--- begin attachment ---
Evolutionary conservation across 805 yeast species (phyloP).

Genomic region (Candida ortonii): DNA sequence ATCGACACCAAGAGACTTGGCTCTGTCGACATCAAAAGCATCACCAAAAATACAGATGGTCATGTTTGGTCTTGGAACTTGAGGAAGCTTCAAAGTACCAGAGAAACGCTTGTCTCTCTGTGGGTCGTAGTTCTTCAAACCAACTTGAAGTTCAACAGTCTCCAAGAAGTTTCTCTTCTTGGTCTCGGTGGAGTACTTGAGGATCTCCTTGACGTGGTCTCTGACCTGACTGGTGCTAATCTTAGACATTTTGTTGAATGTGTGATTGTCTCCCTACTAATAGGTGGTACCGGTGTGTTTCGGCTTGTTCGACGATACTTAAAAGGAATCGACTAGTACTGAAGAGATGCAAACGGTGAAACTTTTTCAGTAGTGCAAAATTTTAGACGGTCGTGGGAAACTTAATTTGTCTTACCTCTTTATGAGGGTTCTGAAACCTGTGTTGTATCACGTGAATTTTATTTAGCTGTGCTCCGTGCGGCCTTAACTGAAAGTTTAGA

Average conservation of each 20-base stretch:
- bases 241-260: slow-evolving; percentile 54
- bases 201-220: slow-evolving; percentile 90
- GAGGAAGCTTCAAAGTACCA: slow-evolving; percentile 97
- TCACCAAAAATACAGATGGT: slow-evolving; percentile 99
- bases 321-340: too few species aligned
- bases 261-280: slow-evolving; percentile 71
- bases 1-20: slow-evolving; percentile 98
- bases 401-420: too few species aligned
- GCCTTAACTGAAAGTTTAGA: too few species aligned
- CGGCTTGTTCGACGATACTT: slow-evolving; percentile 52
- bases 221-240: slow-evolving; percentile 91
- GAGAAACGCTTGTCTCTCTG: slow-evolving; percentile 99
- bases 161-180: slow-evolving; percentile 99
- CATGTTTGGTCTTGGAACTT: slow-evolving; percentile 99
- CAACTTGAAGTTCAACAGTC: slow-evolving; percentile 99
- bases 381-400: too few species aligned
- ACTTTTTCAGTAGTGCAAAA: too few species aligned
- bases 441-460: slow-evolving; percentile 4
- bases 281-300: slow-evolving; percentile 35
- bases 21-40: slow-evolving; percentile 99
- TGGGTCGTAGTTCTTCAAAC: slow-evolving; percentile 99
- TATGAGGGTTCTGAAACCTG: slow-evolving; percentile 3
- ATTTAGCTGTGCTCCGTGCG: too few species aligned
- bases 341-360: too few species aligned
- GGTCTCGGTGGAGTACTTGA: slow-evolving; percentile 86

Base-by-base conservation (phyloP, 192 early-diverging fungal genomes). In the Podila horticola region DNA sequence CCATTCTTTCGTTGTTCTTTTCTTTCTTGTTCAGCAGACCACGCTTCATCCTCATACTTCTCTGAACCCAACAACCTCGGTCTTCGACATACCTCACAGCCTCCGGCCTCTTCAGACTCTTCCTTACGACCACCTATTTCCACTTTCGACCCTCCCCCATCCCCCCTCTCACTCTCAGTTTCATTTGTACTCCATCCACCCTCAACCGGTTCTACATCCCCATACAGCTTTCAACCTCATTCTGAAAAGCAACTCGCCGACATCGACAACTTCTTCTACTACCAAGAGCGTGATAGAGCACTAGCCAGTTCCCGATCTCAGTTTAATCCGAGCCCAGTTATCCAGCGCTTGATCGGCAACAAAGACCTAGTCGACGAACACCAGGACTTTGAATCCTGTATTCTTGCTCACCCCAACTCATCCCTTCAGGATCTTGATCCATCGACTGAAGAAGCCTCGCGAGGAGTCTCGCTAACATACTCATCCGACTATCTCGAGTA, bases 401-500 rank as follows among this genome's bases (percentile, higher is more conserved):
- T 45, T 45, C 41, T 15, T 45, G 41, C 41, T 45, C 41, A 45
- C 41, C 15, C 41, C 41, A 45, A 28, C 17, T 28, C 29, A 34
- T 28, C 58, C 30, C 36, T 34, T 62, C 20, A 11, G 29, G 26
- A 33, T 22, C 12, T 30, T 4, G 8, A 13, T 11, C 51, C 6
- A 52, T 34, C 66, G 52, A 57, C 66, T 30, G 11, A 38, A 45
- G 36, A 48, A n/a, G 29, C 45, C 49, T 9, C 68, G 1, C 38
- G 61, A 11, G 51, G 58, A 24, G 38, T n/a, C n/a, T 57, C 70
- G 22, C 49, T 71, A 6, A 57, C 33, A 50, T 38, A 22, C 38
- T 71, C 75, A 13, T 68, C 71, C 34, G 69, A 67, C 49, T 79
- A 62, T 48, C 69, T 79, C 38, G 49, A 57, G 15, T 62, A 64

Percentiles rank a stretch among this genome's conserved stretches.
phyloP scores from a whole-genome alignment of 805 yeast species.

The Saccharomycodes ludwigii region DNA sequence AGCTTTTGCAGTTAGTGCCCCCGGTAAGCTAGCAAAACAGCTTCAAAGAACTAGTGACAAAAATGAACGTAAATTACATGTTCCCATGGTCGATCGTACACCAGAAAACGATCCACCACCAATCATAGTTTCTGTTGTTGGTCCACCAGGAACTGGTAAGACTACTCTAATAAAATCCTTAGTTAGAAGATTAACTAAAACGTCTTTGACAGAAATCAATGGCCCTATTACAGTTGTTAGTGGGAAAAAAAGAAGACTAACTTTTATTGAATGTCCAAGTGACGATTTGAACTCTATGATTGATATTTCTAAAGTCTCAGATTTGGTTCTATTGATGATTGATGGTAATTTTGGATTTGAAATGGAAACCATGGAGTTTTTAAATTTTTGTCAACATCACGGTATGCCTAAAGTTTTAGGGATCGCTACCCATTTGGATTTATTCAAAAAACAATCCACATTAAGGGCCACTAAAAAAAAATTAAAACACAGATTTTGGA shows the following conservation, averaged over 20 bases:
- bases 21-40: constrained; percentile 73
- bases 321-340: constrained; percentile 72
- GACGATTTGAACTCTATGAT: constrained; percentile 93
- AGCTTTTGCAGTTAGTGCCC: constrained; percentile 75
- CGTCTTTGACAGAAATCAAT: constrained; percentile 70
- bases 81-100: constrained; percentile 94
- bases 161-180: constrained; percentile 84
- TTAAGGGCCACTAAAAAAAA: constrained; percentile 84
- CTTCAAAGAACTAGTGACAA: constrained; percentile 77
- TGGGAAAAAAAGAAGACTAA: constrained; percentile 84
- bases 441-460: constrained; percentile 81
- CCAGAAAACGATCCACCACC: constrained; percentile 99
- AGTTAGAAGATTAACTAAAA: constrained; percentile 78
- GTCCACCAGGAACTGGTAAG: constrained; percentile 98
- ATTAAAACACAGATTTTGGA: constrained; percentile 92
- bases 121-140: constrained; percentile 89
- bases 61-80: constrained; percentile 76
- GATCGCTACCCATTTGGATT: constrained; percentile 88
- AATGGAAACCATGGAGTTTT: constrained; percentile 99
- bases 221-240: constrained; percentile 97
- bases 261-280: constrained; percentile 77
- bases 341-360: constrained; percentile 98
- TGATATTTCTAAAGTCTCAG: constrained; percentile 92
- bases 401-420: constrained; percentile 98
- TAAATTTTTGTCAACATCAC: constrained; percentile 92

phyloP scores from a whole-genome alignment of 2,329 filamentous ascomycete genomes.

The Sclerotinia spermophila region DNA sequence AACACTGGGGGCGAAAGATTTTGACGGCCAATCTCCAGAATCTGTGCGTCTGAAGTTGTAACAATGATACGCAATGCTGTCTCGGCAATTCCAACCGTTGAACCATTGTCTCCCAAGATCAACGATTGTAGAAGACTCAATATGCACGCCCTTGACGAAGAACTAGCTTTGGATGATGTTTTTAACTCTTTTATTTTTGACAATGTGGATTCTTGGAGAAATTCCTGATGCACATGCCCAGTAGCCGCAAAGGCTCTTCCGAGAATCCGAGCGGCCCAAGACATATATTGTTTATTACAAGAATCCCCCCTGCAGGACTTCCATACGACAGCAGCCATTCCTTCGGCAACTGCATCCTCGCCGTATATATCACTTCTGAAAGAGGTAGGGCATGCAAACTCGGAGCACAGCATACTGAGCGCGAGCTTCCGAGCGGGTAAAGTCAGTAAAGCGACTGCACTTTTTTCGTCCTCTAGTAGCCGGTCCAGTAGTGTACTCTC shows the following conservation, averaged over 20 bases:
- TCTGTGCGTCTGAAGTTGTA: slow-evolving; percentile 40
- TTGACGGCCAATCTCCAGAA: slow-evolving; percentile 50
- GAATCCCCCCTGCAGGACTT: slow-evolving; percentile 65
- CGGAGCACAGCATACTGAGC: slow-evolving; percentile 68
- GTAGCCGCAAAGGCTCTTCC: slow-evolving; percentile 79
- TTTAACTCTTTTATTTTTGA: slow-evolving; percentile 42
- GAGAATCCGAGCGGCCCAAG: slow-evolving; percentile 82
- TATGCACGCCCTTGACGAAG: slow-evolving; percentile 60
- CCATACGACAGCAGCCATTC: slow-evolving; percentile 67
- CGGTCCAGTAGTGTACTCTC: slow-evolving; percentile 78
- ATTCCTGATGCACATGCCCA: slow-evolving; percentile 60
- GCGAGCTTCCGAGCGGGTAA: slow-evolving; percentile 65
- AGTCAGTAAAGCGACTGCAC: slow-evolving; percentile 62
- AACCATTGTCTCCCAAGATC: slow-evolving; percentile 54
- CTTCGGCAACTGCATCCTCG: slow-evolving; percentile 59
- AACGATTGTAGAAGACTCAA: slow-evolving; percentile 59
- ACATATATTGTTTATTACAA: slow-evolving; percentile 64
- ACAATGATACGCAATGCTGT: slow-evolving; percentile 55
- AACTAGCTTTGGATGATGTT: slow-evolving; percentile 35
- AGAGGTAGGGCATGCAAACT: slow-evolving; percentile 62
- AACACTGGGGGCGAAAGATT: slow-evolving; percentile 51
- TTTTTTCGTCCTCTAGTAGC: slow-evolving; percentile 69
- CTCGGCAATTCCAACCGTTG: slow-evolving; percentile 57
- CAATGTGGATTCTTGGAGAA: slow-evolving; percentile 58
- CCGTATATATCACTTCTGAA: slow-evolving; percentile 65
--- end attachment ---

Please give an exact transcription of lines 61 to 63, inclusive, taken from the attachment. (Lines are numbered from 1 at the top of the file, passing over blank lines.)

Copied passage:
- AATGGAAACCATGGAGTTTT: constrained; percentile 99
- bases 221-240: constrained; percentile 97
- bases 261-280: constrained; percentile 77